As the marketplace lending arena continues to grow, one of the most common critiques is that many of the emerging players have no ‘skin’ in the game. In other words, most of the originators get paid to make loans but are not in the business of retaining any of the risk pertaining to those loans. Taken even further, the implication is that given an infinite amount of costless capital, these institutions would make loans at any price simply to maximize their underwriting and servicing fees.
Let’s break down this argument into a few key questions.
1) Do marketplace lenders have an adverse selection incentive?
We think the answer here is a pretty clear ‘no’, at least for now. While the space is hot and valuations on the equity side are high, any significant deterioration in default rates would destroy these businesses. The most obvious evidence of this to us is that the major platforms have resisted to urge to sharply lower borrowing rates, even though the demand for product at this point is extreme. Theoretically, the lenders could lower their loan rates and lower the borrower quality at the same time to increase origination volume. While this would increase their origination at first, the risk would be that investors pull their capital in response. Over time, there is risk of quality drift as borrowers become more difficult to source, but we do not see that problem in today’s market.
2) Are investors making different decisions knowing that underwriters have no skin-in the game?
We cannot speak for all investors on this point, but our answer is an emphatic ‘yes.’ We trust the underwriting ability of our partners – as I’ve written before, absent that fact we wouldn’t fund their loans no matter how strong their data mining capabilities were. That said, we are very much aware of where the data has the better track record – which in our view is the higher FICO borrower. Our fund has an average FICO of around 720 – which is higher than any other portfolio we’ve seen in the space. Why are we sacrificing income to achieve this higher quality? We think it is much harder to understand the future default rates in the higher risk buckets, and that there are specialty lenders with longer history in those buckets with more significant datasets. Sure, some of these specialty lenders retain risk, but it is really their handle on the data that makes them attractive to us. The overarching point here is that it is up to the investor to determine where to draw the line – risk retention may move the line one way or the other, but it isn’t the driving factor behind investment strategy or returns.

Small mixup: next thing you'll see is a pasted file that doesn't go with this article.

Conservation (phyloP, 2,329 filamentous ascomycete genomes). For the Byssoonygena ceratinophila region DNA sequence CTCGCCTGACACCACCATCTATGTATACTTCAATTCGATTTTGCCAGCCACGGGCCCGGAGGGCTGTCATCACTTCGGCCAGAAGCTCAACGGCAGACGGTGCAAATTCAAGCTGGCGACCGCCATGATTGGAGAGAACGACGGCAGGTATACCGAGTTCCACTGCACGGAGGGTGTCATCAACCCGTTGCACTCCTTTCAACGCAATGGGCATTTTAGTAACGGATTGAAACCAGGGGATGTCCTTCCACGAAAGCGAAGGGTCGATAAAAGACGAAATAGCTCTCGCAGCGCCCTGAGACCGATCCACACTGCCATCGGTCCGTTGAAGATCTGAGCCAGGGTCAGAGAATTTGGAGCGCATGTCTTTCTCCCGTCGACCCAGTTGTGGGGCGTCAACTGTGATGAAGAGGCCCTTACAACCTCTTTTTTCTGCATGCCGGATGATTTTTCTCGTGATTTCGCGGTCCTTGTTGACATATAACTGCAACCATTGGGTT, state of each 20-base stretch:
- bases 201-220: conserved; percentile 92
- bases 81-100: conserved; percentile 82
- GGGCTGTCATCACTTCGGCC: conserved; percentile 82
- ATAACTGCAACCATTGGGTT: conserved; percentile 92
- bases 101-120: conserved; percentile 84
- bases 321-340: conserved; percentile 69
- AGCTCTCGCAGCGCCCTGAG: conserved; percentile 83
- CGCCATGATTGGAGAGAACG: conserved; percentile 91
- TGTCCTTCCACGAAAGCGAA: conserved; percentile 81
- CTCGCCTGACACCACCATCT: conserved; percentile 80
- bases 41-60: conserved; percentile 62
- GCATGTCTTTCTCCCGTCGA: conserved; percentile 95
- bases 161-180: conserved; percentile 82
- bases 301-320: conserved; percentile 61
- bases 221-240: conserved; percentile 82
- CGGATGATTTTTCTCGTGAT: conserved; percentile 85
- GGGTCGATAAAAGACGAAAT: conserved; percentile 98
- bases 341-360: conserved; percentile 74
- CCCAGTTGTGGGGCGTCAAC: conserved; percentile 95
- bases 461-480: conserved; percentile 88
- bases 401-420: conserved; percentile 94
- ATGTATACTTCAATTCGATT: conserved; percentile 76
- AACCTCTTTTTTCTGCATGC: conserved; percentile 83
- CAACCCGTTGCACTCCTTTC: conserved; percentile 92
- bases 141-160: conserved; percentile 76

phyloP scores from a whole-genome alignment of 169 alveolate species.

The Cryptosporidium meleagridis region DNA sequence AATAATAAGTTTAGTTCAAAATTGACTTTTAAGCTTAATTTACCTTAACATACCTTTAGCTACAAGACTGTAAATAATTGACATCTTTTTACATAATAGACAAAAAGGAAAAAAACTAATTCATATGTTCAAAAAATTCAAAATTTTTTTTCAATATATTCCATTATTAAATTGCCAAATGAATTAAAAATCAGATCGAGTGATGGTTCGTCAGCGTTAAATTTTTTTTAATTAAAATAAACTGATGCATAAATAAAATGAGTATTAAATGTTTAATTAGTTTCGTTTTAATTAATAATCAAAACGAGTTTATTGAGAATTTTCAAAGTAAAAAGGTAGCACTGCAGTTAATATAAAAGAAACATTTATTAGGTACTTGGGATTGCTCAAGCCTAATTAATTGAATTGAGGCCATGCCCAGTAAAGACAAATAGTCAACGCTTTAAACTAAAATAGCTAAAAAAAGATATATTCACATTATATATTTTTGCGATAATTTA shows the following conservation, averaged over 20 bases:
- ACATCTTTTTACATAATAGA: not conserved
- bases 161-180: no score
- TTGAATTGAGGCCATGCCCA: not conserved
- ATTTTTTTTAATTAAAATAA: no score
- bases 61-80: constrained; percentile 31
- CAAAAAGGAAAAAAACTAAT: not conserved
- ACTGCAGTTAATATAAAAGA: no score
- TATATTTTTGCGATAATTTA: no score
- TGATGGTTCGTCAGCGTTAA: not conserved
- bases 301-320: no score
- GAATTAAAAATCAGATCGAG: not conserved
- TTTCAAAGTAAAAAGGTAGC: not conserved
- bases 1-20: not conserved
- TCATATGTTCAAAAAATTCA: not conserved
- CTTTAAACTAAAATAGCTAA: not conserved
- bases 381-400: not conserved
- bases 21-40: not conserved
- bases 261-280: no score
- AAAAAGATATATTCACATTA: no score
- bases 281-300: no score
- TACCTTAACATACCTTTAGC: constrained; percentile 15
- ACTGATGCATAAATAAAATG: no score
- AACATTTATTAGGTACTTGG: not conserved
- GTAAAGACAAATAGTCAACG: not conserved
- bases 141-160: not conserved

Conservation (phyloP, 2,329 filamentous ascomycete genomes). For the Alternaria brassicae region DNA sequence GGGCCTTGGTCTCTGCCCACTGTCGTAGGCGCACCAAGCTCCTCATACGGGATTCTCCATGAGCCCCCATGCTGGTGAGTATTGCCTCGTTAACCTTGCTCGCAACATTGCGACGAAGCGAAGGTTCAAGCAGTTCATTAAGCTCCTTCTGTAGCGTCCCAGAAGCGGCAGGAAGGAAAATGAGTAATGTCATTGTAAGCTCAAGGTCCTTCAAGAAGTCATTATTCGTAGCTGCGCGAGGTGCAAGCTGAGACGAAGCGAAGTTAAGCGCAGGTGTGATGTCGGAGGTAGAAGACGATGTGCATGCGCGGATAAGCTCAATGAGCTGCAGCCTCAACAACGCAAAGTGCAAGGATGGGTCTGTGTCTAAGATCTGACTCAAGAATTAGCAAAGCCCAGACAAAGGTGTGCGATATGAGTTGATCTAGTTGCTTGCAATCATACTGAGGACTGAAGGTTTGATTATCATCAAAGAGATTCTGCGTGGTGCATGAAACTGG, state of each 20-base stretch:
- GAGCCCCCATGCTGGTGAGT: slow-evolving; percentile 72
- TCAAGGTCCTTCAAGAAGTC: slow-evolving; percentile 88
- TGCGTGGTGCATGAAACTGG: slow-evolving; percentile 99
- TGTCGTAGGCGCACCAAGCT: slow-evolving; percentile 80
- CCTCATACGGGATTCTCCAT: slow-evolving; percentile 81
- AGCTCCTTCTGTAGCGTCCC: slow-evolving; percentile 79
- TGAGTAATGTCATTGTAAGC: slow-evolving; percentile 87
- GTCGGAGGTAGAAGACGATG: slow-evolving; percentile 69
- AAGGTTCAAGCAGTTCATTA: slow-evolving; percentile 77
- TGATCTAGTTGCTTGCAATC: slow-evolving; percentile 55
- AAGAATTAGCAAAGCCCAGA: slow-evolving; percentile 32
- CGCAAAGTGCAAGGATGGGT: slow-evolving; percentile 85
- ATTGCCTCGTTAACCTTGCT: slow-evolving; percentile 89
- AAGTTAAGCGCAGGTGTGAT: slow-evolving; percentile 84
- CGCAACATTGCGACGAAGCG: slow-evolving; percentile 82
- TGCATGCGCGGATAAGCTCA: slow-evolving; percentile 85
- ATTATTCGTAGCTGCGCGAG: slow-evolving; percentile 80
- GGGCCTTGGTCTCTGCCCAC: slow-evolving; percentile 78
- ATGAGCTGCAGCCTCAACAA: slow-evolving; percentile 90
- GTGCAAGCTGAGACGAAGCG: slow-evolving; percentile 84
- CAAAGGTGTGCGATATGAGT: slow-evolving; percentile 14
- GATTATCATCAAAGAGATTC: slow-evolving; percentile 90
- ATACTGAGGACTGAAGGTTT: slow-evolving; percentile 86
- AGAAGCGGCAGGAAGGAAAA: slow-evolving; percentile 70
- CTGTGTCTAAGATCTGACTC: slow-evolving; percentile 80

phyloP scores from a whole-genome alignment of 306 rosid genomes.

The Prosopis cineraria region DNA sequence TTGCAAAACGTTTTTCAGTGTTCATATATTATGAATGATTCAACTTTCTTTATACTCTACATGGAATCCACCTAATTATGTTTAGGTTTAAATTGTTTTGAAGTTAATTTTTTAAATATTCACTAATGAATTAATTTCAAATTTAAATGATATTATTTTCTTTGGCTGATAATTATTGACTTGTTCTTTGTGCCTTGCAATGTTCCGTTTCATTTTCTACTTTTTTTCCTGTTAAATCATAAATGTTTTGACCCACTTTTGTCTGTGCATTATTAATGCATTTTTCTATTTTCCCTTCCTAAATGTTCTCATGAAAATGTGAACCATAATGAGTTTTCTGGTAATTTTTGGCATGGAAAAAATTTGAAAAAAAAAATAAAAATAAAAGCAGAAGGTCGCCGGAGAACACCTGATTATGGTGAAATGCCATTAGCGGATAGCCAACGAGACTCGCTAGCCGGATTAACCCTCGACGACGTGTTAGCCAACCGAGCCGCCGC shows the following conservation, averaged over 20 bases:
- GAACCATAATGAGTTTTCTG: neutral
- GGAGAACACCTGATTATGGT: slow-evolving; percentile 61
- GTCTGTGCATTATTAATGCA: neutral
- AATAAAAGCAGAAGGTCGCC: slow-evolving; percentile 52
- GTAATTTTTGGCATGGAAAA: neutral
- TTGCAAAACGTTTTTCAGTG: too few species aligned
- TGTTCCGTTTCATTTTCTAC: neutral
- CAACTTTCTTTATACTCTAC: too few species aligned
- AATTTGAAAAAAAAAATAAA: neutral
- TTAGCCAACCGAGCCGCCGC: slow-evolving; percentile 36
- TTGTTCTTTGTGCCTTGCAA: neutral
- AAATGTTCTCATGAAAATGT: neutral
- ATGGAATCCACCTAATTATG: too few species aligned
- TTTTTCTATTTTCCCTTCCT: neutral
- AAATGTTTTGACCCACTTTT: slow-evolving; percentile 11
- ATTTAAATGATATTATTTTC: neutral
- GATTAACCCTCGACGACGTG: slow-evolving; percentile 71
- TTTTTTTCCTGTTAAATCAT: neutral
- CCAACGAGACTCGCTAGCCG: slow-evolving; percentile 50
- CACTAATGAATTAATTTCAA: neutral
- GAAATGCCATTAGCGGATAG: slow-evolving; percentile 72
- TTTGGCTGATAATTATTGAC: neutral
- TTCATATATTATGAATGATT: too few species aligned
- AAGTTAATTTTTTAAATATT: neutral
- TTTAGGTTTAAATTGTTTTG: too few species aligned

3) Does a lack of risk retention increase the likelihood of a financial accident in the marketplace lending arena?
As securitization heats up and we get closer and closer to rated transactions, we’ll go with “eventually, but not now,” as the answer. We are close enough to the financial crisis that originators, investors and rating agencies have a strong incentive to be conservative in this emerging space. We’d point out that some current and emerging marketplace-lenders do retain risk, and that investors could direct their capital to these platforms if they considered it to be critical. It is important to remember that this space is new and much remains to be finalized. Our guess would be that risk retention becomes more standard as platforms grow and mature through credit cycles. For now, investors have a pretty full look at the data underlying the origination, and we do not think any should claim to be surprised by the risk they are taking when the cycle turns.
This question should and will continue to be asked by all players involved in marketplace lending. It is a healthy conversation because it reminds us that no matter what vehicle we choose, achieving investment returns involves risk. We must ensure that our investors are being compensated for the risk that they are taking and believe that the majority of marketplace lending platforms are doing their jobs well. However, as the space becomes more competitive, so must our scrutiny.